There’s always room for a little improvement. This list provides five must know tips for any skill level. Even after years of photography being one of my biggest interests, these tips have become incredibly help and could help you to improve.
1.) Protect your lens; it’ll save you in the long run.
Protecting your lens regardless of what your camera is will save any annoying dirt or debris coming in contact with your lens as often as it could. Protecting your lens could also protect your glass from any accidents that can sometimes occur. Protecting your glass with a lens cap if you own a bridge type or DSLR camera is a good way to do this as when you are not using your camera, you can be sure it is safe from any irritating dirt and the worse scenario; a scratch. For smaller digital cameras, the use of a protective lens cap may not be possible and so one recommendation would be if the lens retracts into the camera, when not using the camera, turning off the camera will reduce the likes of dirt and gunk getting into your lens’ surface.
2.) Never forget the battery like I have
As a photographer myself. I have had a few red-faced moments where I have forgotten the odd thing – after all, it happens. The worst thing that can happen is to forget the camera battery and miss your shot completely. I know it’s an obvious mistake but it happens and when it does, it happens when you see the perfect shot and you can do nothing about it. An annoying one at the best of times but it is better to have and not need than need and not have.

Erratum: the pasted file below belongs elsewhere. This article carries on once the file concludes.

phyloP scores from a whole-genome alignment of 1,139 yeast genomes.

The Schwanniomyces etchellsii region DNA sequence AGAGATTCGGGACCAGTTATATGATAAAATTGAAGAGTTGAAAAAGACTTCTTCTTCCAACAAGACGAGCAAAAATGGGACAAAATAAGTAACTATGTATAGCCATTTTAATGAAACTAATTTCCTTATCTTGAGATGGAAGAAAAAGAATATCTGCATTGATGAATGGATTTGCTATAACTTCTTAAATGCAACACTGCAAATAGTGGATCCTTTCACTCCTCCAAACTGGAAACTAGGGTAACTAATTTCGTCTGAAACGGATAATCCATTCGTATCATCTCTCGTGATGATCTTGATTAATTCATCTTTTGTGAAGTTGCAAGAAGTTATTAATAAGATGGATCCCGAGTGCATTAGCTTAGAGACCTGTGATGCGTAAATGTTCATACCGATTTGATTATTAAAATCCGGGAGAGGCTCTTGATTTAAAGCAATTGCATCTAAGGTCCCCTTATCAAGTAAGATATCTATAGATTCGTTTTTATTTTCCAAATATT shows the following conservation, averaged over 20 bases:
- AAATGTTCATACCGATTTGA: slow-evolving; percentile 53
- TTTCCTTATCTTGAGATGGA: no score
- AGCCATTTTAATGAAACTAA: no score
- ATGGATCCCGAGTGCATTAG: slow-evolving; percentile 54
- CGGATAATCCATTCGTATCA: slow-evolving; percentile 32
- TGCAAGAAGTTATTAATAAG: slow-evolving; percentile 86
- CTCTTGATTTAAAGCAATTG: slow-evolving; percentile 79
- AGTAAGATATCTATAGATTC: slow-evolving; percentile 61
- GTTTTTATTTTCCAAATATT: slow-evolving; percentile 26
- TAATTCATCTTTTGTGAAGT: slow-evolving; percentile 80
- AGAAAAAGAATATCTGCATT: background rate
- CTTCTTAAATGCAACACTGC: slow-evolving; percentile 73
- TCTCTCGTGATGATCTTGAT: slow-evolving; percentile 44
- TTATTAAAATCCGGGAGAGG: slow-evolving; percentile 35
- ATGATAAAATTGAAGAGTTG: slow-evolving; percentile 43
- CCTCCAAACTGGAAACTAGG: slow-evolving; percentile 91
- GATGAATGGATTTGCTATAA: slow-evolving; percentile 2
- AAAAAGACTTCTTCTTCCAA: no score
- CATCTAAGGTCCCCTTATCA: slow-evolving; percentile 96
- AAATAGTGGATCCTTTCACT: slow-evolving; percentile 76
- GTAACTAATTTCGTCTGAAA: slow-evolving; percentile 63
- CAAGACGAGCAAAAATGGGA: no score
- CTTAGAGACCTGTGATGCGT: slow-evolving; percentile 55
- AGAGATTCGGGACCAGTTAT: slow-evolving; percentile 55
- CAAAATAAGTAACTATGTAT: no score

3.) Check your settings before shooting
From a shooting perspective, I have had golden opportunities to shoot some one of a kind shots only to realise I have left the camera set to what I was previously shooting. Sometimes you’ll be lucky and get a decent shot, although as a perfectionist it leaves me annoyed all the same, mostly you’re met with an improperly set up shot leaving you feeling annoyed. Always remember to check your settings such as your ISO, exposure and aperture if these settings can be adjusted.
4.) Checking your composition would help you to improve
Checking your composition could make editing time shorter and ensure you get the exact shot you want without having to spend more time trying to perfect the shot you want. Taking a little bit of time to frame your shot before pushing the shutter will make you think more about the shot and to get the photo you want variably quicker.
5.) The best tech isn’t always the best
I’ve had my fair share of drooling over the biggest and best camera available. From my own experiences using DSLRs, I’ve felt the best isn’t always what it seems. Shooting with an idea and image of what you want out of a shoot can really help regardless of what level kit you have.
To conclude, if photography is your hobby or you’re shooting for big bucks, some of you learnt something new or were reminded of something that could help you in the future. Simple skills such as this could save you time, help you to develop and grow your photography.